Tara Seplavy | Equality in Cycling

At Brompton we want to celebrate the unique identities of all cyclists. We spoke to Tara Seplavy on her experience as coming out as trans and how the cycling community welcomed her with open arms.


"You build me, you break me down again, and I take it”…

Jim Suptic’s teenage screams from The Get Up Kids’ song ‘Woodson’ echo in my head; tied to memories and emotions. Song lyrics often do. These lyrics remind me of how the bicycle built me up, tore me down and broke me, but then helped me build myself up again.

For nearly two decades, I developed and marketed bicycle products and bicycle racing itself, becoming deeply entrenched in the sport of bike racing throughout my career. I helped organize and run top level teams and led product development of bikes that carried athletes to the World Championship titles. While doing so, I began to construct and broadcast a fake image of myself and of my life. By living almost exclusively for bikes, I ignored my own self and my own needs, so that I could retain the acceptance of the bicycle racing community.

Similar to almost every professional sport, in the upper echelons of the bicycle racing community there is a pervasive expectation of conformity and pressure to fit in. In a sport dominated by straight cis men, I deathly feared rejection from this community if I were to live openly as a queer trans woman.


"In a sport dominated by straight cis men, I deathly feared rejection from this community if I were to live openly as a queer trans woman."


At the same time, bicycles were everything to me. I had dedicated two thirds of my life to them and seemingly every facet of my life was dedicated to them. They became central to my social interactions, fostered friendships, became my job, and a singular obsession which glued my life together. My career whisked me away to races, events, and factories in all corners of the globe. Bikes were all I lived for.

Truth be told, a bicycle is not something which the vast majority of people put all that much thought into. It is a tool, a device for transportation, a source of recreation, or perhaps exercise. For some it becomes an outlet for sport and performance. For others, they might enjoy nerding out on the tech bits, or diving headlong into the culture that can surround many aspects of bicycle life. For me, it was all of the above. For a lot of us, the bicycle becomes almost an extension of our being.


In reality I used bicycles as an escape from life. Mostly as an attempt to ride away from anxiety, depression, and dysphoria; some of the only other constants in my life besides bikes. Really it was more trying to ‘race’ away from these topics than just ‘riding’ from them. I kept up a frenetic pace of life to stay ahead of them and beat them to the finish line; whose whereabouts I did not know. But much like bike racing, life often ends up in a spectacular crash.

Unexpectedly, the bicycle helped me understand and accept unconditional acceptance. When I came out as trans, women’s cycling groups quickly offered me an abundance of this acceptance.


"When I came out as trans, women’s cycling groups quickly offered me an abundance of this acceptance."


Unconditional acceptance is not a concept I had ever really embraced in my life; particularly as it pertains to my own being, my mind, or my body. The women’s cycling community accepted me in full and shielded me, sometimes very publicly, from attacks by people with a hatred of transgender people. Their acceptance was not conditioned on how fast I could ride a bike or what free product I could give away; and that surprised me. It was a side of bikes I had never experienced.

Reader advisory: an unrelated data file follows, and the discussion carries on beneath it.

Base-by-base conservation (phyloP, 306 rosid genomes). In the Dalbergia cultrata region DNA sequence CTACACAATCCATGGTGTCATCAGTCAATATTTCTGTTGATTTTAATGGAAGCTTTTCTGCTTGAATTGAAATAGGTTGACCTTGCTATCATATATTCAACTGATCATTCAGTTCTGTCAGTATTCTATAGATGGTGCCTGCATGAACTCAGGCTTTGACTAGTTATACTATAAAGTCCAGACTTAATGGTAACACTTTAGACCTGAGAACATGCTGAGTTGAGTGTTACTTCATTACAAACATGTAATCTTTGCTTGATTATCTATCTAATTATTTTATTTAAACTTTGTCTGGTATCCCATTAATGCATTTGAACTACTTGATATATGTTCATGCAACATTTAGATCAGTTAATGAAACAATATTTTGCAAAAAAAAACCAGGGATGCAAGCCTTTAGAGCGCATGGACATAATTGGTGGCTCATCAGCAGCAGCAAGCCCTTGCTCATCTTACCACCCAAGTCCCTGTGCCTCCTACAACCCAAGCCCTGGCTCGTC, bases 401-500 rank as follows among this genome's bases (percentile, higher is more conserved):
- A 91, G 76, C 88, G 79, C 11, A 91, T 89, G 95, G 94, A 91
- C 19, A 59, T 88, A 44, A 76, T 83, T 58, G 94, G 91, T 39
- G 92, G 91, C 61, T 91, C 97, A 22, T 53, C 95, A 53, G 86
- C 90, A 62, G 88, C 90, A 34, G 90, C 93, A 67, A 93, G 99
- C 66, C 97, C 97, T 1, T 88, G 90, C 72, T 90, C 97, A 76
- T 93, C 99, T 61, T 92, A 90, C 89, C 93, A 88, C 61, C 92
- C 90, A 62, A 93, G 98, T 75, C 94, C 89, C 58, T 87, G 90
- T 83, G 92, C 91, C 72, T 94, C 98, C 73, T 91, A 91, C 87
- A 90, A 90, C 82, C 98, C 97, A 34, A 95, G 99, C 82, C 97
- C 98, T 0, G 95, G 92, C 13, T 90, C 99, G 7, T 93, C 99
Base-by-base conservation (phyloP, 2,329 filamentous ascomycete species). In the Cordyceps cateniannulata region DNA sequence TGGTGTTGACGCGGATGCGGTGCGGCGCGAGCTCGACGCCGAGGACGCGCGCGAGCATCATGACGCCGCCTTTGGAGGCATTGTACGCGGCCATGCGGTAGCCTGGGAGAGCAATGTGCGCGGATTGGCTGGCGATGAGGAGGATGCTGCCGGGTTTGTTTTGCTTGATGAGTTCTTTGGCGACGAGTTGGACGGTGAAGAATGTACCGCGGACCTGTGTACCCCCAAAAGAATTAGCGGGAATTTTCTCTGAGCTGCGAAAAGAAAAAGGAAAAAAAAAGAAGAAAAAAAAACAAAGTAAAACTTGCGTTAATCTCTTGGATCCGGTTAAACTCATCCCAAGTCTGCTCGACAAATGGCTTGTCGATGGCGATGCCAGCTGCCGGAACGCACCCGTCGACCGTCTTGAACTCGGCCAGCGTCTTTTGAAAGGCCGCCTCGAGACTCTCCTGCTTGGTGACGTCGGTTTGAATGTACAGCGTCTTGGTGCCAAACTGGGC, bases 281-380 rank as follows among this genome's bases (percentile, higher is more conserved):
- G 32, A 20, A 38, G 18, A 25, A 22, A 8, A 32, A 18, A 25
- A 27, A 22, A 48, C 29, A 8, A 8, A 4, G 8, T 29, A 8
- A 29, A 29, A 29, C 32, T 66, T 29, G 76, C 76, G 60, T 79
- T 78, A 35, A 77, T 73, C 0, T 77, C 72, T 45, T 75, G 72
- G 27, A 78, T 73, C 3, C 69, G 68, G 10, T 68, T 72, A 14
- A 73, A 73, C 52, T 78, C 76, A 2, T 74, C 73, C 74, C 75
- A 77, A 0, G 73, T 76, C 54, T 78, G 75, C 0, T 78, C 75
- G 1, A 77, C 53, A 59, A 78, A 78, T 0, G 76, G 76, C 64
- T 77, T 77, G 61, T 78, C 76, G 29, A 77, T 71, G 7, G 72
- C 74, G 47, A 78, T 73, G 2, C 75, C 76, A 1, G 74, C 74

This unconditional acceptance pulled me back into the bicycle world when I fully expected to be rejected by it. I suddenly wanted to race again, to go on group rides, and to participate in ways I had not previously even considered possible for folks like me. I was able to truly feel bikes were a welcoming and safe place.

Women’s cycling continues to give me hope that the future of bicycling is bright for me and for others. Inside this community are groups and individuals who are forces for change in the bicycle world. Some might label us organizers or activists, but most are women and non-binary folks who want nothing more than to share the activity and sport with everyone. We want to share that acceptance we have seen in our community and expand upon it.

What I have experienced in the women’s cycling community are people who are passionate and dedicated to growing cycling for all riders. There is a true want from the community to grow participation beyond its current boundaries. Seeing this desire to grow in a meaningful and intersectional way makes me want to give back more of myself, to reinvest into my love of bikes and into the sport.”


Image of Tara Seplavy,  freelance product and marketing specialist and bicycle mechanic in Brooklyn


Tara Seplavy is an outspoken advocate for diversity, equity, and inclusion in the sport and business of cycling. She has been riding and racing bikes of all sorts for over 25-years. Currently, Tara works as a freelance product and marketing specialist and bicycle mechanic in Brooklyn, New York.

During her career in the bicycle industry, Tara has led product development for multiple bike brands, formed World Championship winning teams, and sat on the Board for USA Cycling. Tara has been featured by Outsports and a guest on podcasts and panel discussions. Follow her on social media at @t_seplavy.


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